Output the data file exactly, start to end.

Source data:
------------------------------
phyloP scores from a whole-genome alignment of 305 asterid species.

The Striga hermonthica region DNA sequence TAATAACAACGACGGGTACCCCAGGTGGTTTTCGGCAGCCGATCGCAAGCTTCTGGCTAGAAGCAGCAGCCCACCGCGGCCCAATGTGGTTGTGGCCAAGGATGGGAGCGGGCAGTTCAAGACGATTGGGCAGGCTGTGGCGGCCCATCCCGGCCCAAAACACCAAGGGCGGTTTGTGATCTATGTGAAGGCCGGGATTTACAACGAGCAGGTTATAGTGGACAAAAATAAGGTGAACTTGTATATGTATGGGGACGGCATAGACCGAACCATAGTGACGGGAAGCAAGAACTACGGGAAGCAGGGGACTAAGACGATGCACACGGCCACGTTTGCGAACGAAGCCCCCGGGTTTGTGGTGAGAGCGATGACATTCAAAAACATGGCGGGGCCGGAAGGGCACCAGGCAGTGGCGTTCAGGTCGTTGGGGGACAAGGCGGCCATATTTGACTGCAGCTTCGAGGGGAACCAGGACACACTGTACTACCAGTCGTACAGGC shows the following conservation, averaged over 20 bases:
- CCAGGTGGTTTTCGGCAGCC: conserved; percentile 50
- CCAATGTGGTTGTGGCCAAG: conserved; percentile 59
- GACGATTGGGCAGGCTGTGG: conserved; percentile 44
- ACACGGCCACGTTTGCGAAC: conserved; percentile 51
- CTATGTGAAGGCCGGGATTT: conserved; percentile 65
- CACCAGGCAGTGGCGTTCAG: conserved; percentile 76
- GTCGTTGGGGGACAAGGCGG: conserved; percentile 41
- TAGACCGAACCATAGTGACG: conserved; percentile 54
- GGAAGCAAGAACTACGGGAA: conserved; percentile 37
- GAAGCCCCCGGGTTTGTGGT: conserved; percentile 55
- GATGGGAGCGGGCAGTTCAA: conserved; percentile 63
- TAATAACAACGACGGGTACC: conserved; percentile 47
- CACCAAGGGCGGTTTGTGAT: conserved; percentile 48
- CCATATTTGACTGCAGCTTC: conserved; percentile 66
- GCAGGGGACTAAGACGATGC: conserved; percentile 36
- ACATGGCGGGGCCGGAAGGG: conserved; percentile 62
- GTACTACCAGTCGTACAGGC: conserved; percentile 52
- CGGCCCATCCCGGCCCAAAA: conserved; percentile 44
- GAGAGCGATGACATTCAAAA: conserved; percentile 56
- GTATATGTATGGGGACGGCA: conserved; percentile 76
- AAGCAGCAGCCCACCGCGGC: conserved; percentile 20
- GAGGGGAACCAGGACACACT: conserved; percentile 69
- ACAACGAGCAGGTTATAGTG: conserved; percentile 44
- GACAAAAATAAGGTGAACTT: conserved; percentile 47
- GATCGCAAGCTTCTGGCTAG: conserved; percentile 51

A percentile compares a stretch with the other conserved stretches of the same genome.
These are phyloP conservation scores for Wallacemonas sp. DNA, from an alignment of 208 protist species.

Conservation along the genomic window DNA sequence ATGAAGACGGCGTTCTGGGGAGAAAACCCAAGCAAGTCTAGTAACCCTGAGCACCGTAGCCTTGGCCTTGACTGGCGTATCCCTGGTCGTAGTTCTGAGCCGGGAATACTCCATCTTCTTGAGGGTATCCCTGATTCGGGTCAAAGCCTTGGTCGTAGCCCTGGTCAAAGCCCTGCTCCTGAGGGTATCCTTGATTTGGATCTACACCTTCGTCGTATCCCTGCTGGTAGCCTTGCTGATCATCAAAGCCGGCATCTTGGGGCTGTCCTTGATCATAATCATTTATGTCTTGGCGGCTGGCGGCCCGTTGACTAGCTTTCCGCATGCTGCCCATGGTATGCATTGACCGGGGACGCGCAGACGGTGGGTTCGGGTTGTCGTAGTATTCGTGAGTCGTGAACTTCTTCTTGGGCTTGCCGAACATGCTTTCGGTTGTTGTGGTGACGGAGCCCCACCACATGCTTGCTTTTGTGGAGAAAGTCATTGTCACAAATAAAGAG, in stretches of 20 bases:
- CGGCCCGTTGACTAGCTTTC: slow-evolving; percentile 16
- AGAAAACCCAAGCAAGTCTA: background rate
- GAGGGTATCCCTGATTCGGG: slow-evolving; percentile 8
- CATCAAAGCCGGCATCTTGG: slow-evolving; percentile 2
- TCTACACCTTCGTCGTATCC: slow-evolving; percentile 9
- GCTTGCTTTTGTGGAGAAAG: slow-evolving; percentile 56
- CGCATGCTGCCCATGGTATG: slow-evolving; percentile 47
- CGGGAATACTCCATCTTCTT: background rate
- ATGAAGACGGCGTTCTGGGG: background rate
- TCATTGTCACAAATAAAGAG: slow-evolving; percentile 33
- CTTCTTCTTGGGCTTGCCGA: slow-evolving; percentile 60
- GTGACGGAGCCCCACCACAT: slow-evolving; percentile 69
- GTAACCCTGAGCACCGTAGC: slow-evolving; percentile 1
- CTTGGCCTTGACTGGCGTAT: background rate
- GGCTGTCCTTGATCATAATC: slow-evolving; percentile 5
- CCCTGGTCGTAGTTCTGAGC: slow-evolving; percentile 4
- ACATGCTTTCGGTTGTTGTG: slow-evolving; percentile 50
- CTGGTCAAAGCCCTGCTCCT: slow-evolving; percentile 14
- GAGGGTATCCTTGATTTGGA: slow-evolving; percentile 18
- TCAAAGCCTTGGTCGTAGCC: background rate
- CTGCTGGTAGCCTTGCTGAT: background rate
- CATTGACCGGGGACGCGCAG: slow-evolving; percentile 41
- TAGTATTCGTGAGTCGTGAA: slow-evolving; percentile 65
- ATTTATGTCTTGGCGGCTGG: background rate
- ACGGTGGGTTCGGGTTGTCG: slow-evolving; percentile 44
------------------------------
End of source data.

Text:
phyloP scores from a whole-genome alignment of 305 asterid species.

The Striga hermonthica region DNA sequence TAATAACAACGACGGGTACCCCAGGTGGTTTTCGGCAGCCGATCGCAAGCTTCTGGCTAGAAGCAGCAGCCCACCGCGGCCCAATGTGGTTGTGGCCAAGGATGGGAGCGGGCAGTTCAAGACGATTGGGCAGGCTGTGGCGGCCCATCCCGGCCCAAAACACCAAGGGCGGTTTGTGATCTATGTGAAGGCCGGGATTTACAACGAGCAGGTTATAGTGGACAAAAATAAGGTGAACTTGTATATGTATGGGGACGGCATAGACCGAACCATAGTGACGGGAAGCAAGAACTACGGGAAGCAGGGGACTAAGACGATGCACACGGCCACGTTTGCGAACGAAGCCCCCGGGTTTGTGGTGAGAGCGATGACATTCAAAAACATGGCGGGGCCGGAAGGGCACCAGGCAGTGGCGTTCAGGTCGTTGGGGGACAAGGCGGCCATATTTGACTGCAGCTTCGAGGGGAACCAGGACACACTGTACTACCAGTCGTACAGGC shows the following conservation, averaged over 20 bases:
- CCAGGTGGTTTTCGGCAGCC: conserved; percentile 50
- CCAATGTGGTTGTGGCCAAG: conserved; percentile 59
- GACGATTGGGCAGGCTGTGG: conserved; percentile 44
- ACACGGCCACGTTTGCGAAC: conserved; percentile 51
- CTATGTGAAGGCCGGGATTT: conserved; percentile 65
- CACCAGGCAGTGGCGTTCAG: conserved; percentile 76
- GTCGTTGGGGGACAAGGCGG: conserved; percentile 41
- TAGACCGAACCATAGTGACG: conserved; percentile 54
- GGAAGCAAGAACTACGGGAA: conserved; percentile 37
- GAAGCCCCCGGGTTTGTGGT: conserved; percentile 55
- GATGGGAGCGGGCAGTTCAA: conserved; percentile 63
- TAATAACAACGACGGGTACC: conserved; percentile 47
- CACCAAGGGCGGTTTGTGAT: conserved; percentile 48
- CCATATTTGACTGCAGCTTC: conserved; percentile 66
- GCAGGGGACTAAGACGATGC: conserved; percentile 36
- ACATGGCGGGGCCGGAAGGG: conserved; percentile 62
- GTACTACCAGTCGTACAGGC: conserved; percentile 52
- CGGCCCATCCCGGCCCAAAA: conserved; percentile 44
- GAGAGCGATGACATTCAAAA: conserved; percentile 56
- GTATATGTATGGGGACGGCA: conserved; percentile 76
- AAGCAGCAGCCCACCGCGGC: conserved; percentile 20
- GAGGGGAACCAGGACACACT: conserved; percentile 69
- ACAACGAGCAGGTTATAGTG: conserved; percentile 44
- GACAAAAATAAGGTGAACTT: conserved; percentile 47
- GATCGCAAGCTTCTGGCTAG: conserved; percentile 51

A percentile compares a stretch with the other conserved stretches of the same genome.
These are phyloP conservation scores for Wallacemonas sp. DNA, from an alignment of 208 protist species.

Conservation along the genomic window DNA sequence ATGAAGACGGCGTTCTGGGGAGAAAACCCAAGCAAGTCTAGTAACCCTGAGCACCGTAGCCTTGGCCTTGACTGGCGTATCCCTGGTCGTAGTTCTGAGCCGGGAATACTCCATCTTCTTGAGGGTATCCCTGATTCGGGTCAAAGCCTTGGTCGTAGCCCTGGTCAAAGCCCTGCTCCTGAGGGTATCCTTGATTTGGATCTACACCTTCGTCGTATCCCTGCTGGTAGCCTTGCTGATCATCAAAGCCGGCATCTTGGGGCTGTCCTTGATCATAATCATTTATGTCTTGGCGGCTGGCGGCCCGTTGACTAGCTTTCCGCATGCTGCCCATGGTATGCATTGACCGGGGACGCGCAGACGGTGGGTTCGGGTTGTCGTAGTATTCGTGAGTCGTGAACTTCTTCTTGGGCTTGCCGAACATGCTTTCGGTTGTTGTGGTGACGGAGCCCCACCACATGCTTGCTTTTGTGGAGAAAGTCATTGTCACAAATAAAGAG, in stretches of 20 bases:
- CGGCCCGTTGACTAGCTTTC: slow-evolving; percentile 16
- AGAAAACCCAAGCAAGTCTA: background rate
- GAGGGTATCCCTGATTCGGG: slow-evolving; percentile 8
- CATCAAAGCCGGCATCTTGG: slow-evolving; percentile 2
- TCTACACCTTCGTCGTATCC: slow-evolving; percentile 9
- GCTTGCTTTTGTGGAGAAAG: slow-evolving; percentile 56
- CGCATGCTGCCCATGGTATG: slow-evolving; percentile 47
- CGGGAATACTCCATCTTCTT: background rate
- ATGAAGACGGCGTTCTGGGG: background rate
- TCATTGTCACAAATAAAGAG: slow-evolving; percentile 33
- CTTCTTCTTGGGCTTGCCGA: slow-evolving; percentile 60
- GTGACGGAGCCCCACCACAT: slow-evolving; percentile 69
- GTAACCCTGAGCACCGTAGC: slow-evolving; percentile 1
- CTTGGCCTTGACTGGCGTAT: background rate
- GGCTGTCCTTGATCATAATC: slow-evolving; percentile 5
- CCCTGGTCGTAGTTCTGAGC: slow-evolving; percentile 4
- ACATGCTTTCGGTTGTTGTG: slow-evolving; percentile 50
- CTGGTCAAAGCCCTGCTCCT: slow-evolving; percentile 14
- GAGGGTATCCTTGATTTGGA: slow-evolving; percentile 18
- TCAAAGCCTTGGTCGTAGCC: background rate
- CTGCTGGTAGCCTTGCTGAT: background rate
- CATTGACCGGGGACGCGCAG: slow-evolving; percentile 41
- TAGTATTCGTGAGTCGTGAA: slow-evolving; percentile 65
- ATTTATGTCTTGGCGGCTGG: background rate
- ACGGTGGGTTCGGGTTGTCG: slow-evolving; percentile 44